By Guest Author 10/11/2021


Scott Burnett, Massey University; Apisalome Movono, Massey University, and Regina Scheyvens, Massey University

 

As world leaders continue negotiations at the COP26 climate summit in Glasgow, several agreements reached so far have acknowledged the connection between climate change and the global loss of biodiversity.

Half a world away, we might feel somewhat smug. Almost a third of Aotearoa New Zealand is protected as conservation land, but we nevertheless have the highest number of threatened species worldwide, with 79% of birds, bats, reptiles and frogs at risk of or threatened with extinction.

The threat to wildlife is entirely due to human impacts, including the introduction of mammal predators and land-use practices that threaten Indigenous biodiversity.

Despite more than 40,000 people in 600 community conservation groups working throughout the country, these efforts and gains are tenuous, not yet arresting the decline in biodiversity.

Surveys show New Zealanders are increasingly aware of the state of our environment, but knowledge on its own does not spur action.

We suggest mātauranga Māori, a traditional system of understanding the natural world, could help take people from awareness to action.

Conservation status of native species in New Zealand. Stats NZ, CC BY-ND

Te Mana o te Taiao is New Zealand’s national biodiversity strategy and lays out conservation priorities for the next three decades. It promotes the braiding of Western science and mātauranga Māori and emphasises a focus on people as much as the environment.

Regular surveys show a marked shift in public perception of the state of New Zealand’s environment. Twenty years ago, a majority believed the environment was in good health, but today, most people believe it is in poor health.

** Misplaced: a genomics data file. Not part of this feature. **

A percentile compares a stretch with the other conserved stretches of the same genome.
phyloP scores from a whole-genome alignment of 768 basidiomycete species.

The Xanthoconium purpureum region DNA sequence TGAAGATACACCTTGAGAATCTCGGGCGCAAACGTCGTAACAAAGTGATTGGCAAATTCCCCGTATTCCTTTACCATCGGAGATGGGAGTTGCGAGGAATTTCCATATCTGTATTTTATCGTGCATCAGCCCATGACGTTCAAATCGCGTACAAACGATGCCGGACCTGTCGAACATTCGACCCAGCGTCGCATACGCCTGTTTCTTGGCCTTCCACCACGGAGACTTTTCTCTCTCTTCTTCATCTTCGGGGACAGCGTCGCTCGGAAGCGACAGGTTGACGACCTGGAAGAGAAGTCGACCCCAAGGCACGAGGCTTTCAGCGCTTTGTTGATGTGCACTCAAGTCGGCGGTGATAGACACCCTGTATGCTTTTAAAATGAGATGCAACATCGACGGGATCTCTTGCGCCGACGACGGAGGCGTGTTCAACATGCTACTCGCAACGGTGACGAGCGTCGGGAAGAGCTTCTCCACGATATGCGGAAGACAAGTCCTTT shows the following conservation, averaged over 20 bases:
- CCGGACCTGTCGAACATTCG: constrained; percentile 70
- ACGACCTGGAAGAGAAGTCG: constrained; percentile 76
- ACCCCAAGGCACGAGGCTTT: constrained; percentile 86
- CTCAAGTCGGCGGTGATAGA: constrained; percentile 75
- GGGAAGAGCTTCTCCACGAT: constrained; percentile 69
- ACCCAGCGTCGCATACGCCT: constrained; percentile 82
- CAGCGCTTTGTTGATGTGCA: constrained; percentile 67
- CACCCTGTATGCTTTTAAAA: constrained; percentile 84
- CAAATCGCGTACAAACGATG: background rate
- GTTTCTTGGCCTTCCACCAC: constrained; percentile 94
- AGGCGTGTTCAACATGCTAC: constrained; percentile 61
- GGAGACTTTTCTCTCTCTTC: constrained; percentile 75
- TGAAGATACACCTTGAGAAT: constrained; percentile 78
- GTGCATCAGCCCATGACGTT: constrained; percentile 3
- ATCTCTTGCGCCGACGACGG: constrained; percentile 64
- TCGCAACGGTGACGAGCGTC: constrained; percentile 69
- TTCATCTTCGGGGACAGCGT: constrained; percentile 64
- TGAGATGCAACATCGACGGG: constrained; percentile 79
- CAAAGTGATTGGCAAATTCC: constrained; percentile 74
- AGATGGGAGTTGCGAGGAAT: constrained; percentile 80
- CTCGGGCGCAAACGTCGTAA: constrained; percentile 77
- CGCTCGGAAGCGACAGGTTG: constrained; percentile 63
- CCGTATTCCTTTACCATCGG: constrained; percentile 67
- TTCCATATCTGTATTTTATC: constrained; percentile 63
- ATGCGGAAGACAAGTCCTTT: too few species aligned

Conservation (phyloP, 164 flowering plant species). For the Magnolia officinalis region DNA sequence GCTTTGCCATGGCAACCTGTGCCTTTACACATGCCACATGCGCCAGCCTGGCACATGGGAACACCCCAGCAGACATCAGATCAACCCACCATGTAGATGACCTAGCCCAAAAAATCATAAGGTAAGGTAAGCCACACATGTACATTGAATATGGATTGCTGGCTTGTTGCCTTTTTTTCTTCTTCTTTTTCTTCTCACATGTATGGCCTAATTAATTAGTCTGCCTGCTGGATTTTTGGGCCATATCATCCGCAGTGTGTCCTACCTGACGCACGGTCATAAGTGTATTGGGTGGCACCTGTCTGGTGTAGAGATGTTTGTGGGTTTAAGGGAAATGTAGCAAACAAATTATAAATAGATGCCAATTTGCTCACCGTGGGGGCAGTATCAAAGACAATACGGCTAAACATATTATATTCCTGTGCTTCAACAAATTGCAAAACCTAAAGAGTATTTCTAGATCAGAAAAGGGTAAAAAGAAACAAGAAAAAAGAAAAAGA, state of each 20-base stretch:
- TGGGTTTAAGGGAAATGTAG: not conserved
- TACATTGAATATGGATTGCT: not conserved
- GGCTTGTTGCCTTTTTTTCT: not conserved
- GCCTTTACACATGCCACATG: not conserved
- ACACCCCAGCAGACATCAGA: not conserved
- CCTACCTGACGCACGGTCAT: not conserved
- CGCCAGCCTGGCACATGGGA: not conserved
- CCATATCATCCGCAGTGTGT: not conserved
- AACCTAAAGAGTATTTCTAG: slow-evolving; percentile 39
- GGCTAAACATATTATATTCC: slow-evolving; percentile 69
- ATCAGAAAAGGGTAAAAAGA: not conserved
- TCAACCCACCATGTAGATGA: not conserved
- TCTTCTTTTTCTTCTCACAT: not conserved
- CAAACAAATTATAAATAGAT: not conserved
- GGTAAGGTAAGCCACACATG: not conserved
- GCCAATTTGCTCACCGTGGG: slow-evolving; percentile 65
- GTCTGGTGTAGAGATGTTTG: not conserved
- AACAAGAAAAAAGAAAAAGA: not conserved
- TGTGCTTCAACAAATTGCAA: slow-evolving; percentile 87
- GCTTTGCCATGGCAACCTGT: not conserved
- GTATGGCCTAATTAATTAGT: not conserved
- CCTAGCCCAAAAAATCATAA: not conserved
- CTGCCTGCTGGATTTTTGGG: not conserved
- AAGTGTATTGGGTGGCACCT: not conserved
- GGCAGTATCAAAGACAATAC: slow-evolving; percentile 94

The survey also asks if respondents had participated in environmental advocacy or volunteer work, but the percentage of people who have has remained steady over two decades.

From awareness to action

People feel increasingly disconnected from the natural world for a few key reasons, including:

  • a rise of individualism and the erosion of community
  • distraction by technology and entertainment
  • increasing urbanisation and inequality leading to an “extinction of experience”
  • poorer urban populations with fewer opportunities to connect with nature.

Awareness alone does not spur action, but research shows people who feel more connected with nature have a stronger sense of environmental responsibility.

If we wish to ensure the survival of our Indigenous biodiversity, we need to ask how we get from awareness to action. Indigenous peoples have played a strong role in conserving biodiversity over many centuries, and mātauranga Māori could hold some answers.

There are three main strands to how mātauranga Māori can turn knowledge into action.

  1. Ecological science has increased our understanding of the inter-connectedness of ecosystems and has brought us closer to a mātauranga Māori concept of human relationships with the natural world. Within this concept, if the environment is not in good health, people can’t be in good health either. Seeing ourselves as inter-connected and inter-dependent with the natural world engenders reciprocity and care for the natural world.